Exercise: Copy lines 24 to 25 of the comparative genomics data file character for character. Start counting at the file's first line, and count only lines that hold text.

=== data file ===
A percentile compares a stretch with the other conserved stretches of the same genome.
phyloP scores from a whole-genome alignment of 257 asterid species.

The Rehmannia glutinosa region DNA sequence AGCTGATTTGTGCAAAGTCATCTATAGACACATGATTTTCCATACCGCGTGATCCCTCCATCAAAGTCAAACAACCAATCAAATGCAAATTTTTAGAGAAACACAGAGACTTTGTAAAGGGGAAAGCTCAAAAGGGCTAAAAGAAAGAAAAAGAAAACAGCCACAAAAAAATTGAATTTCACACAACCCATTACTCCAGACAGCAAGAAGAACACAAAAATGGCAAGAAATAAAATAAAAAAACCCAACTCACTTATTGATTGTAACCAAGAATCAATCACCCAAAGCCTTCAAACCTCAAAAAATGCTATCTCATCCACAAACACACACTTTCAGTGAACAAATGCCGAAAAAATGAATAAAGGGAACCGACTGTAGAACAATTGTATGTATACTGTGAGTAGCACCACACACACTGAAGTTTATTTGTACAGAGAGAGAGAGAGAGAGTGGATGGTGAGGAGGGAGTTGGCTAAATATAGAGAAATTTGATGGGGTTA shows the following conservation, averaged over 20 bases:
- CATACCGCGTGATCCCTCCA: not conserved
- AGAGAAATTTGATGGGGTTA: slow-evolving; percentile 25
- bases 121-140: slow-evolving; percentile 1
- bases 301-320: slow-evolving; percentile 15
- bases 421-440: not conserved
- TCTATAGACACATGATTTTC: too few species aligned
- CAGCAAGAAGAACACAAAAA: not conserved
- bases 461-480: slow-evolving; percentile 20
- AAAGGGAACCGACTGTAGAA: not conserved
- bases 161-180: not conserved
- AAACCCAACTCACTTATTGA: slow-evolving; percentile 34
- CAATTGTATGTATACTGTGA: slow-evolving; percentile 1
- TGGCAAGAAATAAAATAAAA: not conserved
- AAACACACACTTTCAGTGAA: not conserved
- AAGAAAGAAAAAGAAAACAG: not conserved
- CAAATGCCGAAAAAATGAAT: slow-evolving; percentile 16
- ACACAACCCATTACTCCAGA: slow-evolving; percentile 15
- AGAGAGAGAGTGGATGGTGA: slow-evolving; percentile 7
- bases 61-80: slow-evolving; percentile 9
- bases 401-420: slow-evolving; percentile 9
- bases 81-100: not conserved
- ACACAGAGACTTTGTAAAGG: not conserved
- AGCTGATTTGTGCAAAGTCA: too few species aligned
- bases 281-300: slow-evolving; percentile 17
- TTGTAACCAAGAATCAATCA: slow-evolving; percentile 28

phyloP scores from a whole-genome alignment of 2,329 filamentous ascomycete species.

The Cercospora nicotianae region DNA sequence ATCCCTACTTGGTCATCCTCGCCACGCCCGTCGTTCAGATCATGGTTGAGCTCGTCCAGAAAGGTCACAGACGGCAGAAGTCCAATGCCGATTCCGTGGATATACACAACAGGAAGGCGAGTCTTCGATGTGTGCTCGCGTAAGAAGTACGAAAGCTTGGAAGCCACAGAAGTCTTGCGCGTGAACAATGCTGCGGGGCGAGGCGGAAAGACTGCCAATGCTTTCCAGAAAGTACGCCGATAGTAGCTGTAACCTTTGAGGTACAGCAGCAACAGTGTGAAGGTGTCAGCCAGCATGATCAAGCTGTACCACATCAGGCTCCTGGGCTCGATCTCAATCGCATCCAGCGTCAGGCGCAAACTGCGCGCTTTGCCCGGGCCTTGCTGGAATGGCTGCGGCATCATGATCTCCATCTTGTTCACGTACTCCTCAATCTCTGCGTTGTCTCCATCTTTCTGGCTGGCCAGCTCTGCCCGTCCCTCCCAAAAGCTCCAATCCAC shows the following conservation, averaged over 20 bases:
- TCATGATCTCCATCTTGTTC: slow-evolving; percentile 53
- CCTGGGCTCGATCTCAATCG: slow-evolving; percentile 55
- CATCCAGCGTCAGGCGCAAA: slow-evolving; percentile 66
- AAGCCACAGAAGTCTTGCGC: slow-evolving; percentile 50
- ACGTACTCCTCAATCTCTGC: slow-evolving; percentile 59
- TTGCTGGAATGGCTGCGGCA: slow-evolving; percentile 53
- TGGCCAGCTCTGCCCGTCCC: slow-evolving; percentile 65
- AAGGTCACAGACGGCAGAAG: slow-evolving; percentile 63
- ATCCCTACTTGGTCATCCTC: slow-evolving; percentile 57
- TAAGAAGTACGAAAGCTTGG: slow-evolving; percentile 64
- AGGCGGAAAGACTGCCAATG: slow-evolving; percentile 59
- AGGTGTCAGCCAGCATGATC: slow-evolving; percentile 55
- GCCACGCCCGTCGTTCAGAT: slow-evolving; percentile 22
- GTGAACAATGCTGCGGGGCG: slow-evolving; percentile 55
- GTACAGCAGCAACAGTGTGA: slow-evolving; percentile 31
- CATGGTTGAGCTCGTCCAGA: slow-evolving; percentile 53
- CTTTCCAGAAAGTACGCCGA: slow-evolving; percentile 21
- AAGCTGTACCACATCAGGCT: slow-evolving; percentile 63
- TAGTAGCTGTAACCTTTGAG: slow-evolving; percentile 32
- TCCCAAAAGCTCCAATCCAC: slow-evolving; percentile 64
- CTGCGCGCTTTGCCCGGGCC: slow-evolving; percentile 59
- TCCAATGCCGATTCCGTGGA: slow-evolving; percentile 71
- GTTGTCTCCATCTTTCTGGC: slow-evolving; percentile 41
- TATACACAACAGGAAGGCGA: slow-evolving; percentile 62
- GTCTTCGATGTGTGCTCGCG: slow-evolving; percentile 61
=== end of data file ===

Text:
- bases 81-100: not conserved
- ACACAGAGACTTTGTAAAGG: not conserved